Turkish aid is becoming the lifeline for people in Somalia, with aid organizations like the Turkish Red Crescent, the IHH Humanitarian Relief Foundation and the Turkey Diyanet Foundation (TDV) reaching out to those suffering from the consequences of civil war and a severe drought.
Turkish humanitarian relief organizations have undertaken important steps to counter the effects of the drought in Somalia and the ensuing famine, which is believed to have affected as many as six million out of the total population of 12 million.
Since 2011, the Turkish Red Crescent has been operating in the region and distributing humanitarian assistance by sea and air. The organization also established a refugee camp for 30,000 displaced people in addition to founding mobile bakeries and kitchens. Last March alone, it supplied one ton of baby food and kitchen supplies to the region.
The Turkish Red Crescent, which cooperates with the Red Crescent Society of Qatar, also aims to implement infrastructural and environmental works in the region. Additionally, it has invested in the establishment of educational facilities. Financial resources that the Turkish Red Crescent has transferred to Somalia amount to 180 million Turkish lira (approximately $50 million).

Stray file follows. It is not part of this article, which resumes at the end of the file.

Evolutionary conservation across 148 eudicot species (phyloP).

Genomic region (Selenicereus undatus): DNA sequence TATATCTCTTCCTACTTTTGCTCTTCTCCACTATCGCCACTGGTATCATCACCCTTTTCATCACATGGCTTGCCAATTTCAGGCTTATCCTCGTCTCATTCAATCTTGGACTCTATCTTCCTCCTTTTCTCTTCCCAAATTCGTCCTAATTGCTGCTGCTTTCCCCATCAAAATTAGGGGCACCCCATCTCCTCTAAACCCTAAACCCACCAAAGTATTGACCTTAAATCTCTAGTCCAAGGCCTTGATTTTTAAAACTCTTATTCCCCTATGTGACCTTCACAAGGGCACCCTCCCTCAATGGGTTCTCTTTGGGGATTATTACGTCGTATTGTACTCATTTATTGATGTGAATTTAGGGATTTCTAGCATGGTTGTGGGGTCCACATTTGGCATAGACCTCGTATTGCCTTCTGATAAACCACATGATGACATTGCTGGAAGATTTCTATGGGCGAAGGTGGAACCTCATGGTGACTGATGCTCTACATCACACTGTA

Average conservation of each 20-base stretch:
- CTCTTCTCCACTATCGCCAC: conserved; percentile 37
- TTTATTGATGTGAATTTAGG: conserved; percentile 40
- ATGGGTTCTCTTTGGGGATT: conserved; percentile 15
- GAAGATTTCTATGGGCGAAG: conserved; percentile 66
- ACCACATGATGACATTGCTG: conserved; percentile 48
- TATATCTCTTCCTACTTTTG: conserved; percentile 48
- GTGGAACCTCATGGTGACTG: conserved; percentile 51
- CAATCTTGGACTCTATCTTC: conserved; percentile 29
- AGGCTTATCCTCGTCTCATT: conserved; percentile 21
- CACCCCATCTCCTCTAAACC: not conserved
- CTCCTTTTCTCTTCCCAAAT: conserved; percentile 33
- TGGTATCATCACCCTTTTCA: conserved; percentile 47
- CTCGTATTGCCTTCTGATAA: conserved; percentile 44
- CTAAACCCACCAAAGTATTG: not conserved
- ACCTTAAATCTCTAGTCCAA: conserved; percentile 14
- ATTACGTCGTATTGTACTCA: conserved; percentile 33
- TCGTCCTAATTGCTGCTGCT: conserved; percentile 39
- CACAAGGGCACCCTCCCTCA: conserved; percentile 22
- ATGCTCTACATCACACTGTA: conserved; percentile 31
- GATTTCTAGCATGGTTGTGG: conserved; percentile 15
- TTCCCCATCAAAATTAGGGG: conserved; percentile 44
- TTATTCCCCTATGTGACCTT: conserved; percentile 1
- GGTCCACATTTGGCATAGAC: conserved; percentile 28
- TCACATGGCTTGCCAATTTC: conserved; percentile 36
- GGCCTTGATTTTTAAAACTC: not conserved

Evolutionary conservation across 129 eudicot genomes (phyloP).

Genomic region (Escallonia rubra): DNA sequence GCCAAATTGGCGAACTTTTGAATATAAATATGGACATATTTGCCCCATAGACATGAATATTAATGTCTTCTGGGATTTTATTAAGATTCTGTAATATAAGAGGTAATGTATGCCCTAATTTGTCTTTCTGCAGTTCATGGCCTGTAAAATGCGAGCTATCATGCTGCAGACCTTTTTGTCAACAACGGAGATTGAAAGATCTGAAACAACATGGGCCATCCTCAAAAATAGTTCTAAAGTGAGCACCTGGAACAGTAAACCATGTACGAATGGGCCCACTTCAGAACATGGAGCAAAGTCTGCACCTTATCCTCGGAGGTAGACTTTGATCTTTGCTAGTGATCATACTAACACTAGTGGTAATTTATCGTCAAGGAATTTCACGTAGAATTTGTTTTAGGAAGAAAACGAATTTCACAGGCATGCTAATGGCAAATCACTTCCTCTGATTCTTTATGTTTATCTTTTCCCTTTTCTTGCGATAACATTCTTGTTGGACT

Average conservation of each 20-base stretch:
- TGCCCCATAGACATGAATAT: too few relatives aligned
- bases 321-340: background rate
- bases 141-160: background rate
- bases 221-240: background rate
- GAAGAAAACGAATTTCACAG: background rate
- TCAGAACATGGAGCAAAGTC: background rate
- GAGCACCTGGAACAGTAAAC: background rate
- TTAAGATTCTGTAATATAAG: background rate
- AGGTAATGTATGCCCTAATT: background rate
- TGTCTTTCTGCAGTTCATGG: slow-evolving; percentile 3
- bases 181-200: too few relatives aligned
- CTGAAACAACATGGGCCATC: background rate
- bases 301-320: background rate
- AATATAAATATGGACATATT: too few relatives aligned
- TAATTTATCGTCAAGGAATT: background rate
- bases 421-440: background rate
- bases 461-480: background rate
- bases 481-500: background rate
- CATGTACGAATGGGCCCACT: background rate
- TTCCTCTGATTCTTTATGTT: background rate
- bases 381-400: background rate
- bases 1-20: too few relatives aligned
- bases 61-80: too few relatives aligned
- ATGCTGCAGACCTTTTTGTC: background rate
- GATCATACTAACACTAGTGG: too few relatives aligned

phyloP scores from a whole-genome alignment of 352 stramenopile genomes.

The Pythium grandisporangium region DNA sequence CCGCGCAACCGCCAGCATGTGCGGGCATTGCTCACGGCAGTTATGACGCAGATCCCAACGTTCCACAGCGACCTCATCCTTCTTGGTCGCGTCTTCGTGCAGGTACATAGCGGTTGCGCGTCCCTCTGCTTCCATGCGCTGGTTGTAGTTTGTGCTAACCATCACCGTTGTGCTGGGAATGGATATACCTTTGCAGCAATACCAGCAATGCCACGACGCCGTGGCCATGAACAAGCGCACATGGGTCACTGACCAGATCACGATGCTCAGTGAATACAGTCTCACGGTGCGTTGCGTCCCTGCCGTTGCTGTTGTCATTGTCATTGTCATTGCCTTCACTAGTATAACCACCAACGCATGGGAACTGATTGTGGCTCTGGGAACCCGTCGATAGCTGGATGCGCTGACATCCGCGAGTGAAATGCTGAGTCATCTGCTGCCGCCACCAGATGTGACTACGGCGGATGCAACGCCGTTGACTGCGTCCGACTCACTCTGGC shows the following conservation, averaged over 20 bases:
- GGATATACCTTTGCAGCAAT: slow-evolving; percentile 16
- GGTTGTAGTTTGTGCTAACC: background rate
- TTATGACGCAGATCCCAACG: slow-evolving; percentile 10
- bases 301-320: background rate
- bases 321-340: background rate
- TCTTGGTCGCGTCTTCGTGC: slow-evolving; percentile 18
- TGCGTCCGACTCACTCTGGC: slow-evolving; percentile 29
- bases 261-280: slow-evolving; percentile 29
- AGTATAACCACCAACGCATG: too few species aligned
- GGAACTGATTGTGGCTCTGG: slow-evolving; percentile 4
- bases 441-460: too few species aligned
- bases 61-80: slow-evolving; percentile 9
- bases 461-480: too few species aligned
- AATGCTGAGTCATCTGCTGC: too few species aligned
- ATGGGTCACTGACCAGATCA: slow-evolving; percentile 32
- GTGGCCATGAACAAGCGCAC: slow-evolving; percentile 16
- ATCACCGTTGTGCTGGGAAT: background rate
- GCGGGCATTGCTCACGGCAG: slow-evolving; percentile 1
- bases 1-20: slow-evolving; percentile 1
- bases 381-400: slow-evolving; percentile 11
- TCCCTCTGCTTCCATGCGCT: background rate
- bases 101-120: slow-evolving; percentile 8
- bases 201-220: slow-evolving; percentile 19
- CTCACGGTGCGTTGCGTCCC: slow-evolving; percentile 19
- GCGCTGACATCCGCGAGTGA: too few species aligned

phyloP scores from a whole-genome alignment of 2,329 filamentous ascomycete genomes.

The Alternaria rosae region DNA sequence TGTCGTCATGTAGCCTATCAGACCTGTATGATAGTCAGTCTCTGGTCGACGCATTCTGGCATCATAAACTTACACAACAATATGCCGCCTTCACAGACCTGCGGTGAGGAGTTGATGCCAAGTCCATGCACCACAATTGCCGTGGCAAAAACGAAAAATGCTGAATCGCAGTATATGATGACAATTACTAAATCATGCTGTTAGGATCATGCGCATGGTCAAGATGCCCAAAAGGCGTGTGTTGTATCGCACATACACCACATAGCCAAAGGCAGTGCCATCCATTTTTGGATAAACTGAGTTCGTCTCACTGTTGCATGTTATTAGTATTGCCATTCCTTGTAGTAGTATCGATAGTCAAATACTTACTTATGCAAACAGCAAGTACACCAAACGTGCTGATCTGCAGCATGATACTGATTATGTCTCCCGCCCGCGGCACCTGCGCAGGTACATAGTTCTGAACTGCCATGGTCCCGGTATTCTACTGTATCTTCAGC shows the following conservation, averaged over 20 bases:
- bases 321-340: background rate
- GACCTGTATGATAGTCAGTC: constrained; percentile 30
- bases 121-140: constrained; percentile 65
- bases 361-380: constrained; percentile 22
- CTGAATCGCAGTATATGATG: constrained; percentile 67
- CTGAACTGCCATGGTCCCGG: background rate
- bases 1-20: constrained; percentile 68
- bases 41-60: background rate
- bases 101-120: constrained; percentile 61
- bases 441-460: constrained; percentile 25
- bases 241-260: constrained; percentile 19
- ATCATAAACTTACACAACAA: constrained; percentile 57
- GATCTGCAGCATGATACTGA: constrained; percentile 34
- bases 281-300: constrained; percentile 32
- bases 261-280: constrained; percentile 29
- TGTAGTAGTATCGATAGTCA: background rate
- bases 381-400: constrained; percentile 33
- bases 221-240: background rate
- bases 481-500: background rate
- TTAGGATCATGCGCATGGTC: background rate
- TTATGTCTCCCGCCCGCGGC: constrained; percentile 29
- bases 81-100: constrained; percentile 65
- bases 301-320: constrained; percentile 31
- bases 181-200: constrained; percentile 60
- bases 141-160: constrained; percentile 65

The Turkey Diyanet Foundation (TDV), a religious organization under the roof of Turkey's Presidency of Religious Affairs (DİB, better known as Diyanet), began to hand out food aid to 18,000 families situated in South Sudan, as well as Kenya and Ethiopia, which have also been affected by the drought. TDV also opened three large wells in Somalia and plans to drill further wells in the Banadir, Galmudug and Awdal regions with a capacity of 10 tons of water each, which will the secure drinking water supply for approximately 20-25 years.
The IHH, with the help of philanthropists, distributes food and water aid to Somalians and aims to conduct infrastructural works to solve water supply issues on a more permanent basis. It has also prepared a report called "Project of Immediate Aid for East Africa," which analyzes the current situation in the country in regards to the human toll and migration.
Somalia has been suffering from drought since 2011, in addition to decades of civil war and the breakdown of the central government.